When combing through the range of clippers available, groomers can ensure they choose the right one by examining their individual preferences, as well as the practical requirements they will have for the tool.
Despite the many technical features and practical variables involved, selecting a clipper from the many options on the market today is a very personal process. Asking other groomers for feedback can help, but because each groomer has different needs and preferences, what suits one stylist may not be the best choice for someone working at the next table. To make their decision easier, groomers can start by deciding what they need from the tool and which features are most important to them.
One of the easiest ways to narrow down the options is to be clear on what features you are looking for, taking into account the kind of grooming that comes your way and your own personal requirements for a clipper. Once you’ve done that, then set about looking for a clipper that has all or most of the features you like and will suit the type of grooming that you most frequently do.
First, think about why you are buying the clippers and what types of grooming you need the clippers to handle. Some groomers want a clipper primarily to do finish work on clean, dry coats, whether primarily small, regularly scheduled dogs or a widely varied clientele. Perhaps you need a clipper that can go through anything, up to and including all-over shave-downs and big, thick-coated dogs, or maybe clipper work will be limited primarily to feet, face and sanitary trimming. Finally, take into account whether the clipper is going to be used for full-time or part-time work.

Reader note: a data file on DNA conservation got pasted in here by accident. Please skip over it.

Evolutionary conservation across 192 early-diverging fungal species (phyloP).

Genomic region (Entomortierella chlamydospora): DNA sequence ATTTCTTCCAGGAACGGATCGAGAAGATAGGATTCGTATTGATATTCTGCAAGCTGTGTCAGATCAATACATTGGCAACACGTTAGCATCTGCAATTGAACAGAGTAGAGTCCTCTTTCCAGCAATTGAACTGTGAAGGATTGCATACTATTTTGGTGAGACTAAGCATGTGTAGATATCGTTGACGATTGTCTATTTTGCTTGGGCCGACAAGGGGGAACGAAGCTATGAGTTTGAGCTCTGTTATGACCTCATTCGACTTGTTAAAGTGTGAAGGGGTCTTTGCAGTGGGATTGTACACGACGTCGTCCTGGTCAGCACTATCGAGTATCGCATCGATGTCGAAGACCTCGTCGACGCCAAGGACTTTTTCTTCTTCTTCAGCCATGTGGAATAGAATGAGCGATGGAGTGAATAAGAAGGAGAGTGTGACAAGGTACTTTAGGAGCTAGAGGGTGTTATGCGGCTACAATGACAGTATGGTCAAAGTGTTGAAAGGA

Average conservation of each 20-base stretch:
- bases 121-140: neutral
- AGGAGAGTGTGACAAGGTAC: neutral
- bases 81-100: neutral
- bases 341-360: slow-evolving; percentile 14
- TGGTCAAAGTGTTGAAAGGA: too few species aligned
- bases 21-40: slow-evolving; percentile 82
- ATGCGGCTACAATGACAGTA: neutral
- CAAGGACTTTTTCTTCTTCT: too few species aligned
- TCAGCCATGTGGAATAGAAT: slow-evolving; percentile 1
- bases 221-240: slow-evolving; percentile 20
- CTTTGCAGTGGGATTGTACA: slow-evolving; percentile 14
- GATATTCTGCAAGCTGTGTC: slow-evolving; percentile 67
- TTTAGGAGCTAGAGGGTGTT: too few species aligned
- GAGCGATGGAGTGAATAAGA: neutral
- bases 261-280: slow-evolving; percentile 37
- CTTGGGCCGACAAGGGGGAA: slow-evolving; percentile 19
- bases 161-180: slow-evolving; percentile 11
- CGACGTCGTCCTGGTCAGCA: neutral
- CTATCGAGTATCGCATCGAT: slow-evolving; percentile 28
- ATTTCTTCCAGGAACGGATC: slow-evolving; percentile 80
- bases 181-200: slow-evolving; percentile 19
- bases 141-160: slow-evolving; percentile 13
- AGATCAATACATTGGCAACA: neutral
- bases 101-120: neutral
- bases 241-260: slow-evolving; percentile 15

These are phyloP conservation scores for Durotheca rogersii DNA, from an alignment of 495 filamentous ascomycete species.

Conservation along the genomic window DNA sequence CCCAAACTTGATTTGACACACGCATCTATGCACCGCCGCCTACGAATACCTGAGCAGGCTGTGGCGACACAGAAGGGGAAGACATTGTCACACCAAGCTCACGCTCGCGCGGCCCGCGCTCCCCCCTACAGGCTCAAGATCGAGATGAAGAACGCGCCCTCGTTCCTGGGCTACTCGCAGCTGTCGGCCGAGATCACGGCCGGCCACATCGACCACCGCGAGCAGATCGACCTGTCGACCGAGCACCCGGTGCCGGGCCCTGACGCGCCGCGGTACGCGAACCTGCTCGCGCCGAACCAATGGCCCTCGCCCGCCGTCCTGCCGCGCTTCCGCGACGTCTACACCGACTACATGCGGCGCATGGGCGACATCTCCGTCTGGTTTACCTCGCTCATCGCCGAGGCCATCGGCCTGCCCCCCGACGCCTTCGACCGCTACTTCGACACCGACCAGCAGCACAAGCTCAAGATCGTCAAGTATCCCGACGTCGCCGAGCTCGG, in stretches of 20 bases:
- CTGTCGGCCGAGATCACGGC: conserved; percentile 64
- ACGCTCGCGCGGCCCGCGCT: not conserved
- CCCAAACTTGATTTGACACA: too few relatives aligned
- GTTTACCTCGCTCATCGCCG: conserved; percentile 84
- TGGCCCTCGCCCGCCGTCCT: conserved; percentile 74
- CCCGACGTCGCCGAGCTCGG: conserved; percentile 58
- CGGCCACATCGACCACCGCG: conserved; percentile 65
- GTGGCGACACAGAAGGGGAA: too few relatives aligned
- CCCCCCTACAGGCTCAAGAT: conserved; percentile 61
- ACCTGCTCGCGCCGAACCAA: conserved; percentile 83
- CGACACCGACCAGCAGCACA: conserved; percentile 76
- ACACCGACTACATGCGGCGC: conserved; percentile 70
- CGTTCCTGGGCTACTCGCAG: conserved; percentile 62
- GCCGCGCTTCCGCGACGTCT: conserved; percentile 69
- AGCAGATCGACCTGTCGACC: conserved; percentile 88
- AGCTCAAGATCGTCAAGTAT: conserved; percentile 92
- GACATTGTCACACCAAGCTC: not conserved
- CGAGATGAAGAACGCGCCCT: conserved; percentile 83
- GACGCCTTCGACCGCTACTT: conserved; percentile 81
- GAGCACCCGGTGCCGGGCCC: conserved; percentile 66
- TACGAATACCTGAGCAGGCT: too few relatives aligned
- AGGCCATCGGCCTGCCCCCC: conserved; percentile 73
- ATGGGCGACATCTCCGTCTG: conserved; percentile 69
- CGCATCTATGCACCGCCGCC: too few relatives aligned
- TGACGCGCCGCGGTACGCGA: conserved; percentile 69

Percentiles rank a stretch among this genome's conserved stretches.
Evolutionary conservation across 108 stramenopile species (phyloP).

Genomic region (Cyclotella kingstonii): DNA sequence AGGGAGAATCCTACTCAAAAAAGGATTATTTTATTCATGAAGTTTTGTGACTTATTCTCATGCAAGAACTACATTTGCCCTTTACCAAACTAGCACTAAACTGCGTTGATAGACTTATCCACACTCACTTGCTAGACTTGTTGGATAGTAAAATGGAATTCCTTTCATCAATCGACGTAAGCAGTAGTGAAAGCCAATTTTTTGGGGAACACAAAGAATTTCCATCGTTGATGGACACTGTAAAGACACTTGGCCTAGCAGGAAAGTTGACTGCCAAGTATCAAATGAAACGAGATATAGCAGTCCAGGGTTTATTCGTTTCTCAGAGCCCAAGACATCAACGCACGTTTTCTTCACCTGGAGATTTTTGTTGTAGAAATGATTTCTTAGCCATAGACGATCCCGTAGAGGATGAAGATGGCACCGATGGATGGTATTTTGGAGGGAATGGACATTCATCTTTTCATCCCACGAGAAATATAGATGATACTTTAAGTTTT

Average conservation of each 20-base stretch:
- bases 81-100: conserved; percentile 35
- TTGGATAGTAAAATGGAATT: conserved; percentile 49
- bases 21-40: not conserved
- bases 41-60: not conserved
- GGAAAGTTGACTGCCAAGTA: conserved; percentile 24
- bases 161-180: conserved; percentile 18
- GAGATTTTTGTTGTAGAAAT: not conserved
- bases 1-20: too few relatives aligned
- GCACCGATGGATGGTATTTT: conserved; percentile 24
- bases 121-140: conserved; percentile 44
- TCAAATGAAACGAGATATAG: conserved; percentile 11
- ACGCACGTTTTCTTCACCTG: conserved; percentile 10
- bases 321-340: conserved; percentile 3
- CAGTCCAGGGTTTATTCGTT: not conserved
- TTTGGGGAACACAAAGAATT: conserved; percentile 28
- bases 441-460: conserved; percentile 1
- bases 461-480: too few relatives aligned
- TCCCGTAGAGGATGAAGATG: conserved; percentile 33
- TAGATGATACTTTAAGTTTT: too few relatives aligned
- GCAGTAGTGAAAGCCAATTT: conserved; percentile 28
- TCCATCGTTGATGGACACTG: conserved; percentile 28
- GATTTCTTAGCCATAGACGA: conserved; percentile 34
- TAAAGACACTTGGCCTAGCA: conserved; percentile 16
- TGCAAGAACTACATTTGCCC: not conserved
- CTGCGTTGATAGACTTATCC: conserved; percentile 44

Most manufacturers or distributors will tell you exactly what tasks the clipper is designed to perform best, even though many are versatile. For example, PetEdge offers a guide listing the clippers they sell according to the task, including high or low volume, full body or touchup.
Next, groomers have to decide what features they are looking for from the clipper. These could include speed, power or torque for heavy jobs, noise level, ergonomics and price. Groomers may also want to take into account corded and cordless options, ease of maintenance, as well as customer service and availability of parts from the manufacturer.
“In today’s market, clippers come with a variety of features at many different price points, so making sure that you’re getting the right clipper for what you’ll be using it for is key,” says Megan Mouser, Andis education manager. “For example, if you’re a mobile groomer who is constantly on the go, a cordless option is probably going to be best. Doing most of your grooming in the shop? A corded option might be your cup of tea.”
Once groomers have settled on their preferences for these features, they should prioritize the list in order of importance. A groomer just starting out on a tight budget might have price at the top of the list, whereas another stylist might have great customer service or ergonomics at the top of theirs.
Mouser emphasizes that ergonomicsm, in particular, are heavily dependent on personal preference, and groomers should take the time and effort to find the right fit for them before committing to a purchase.
“A clipper isn’t going to be much good if it’s not comfortable to use for extended periods of time,” she says. “Attend a trade show where you can put the clipper in your hand, and make sure to ask around to your fellow groomers to get their opinions. Andis also has some great educators and people who can help with questions on getting started.”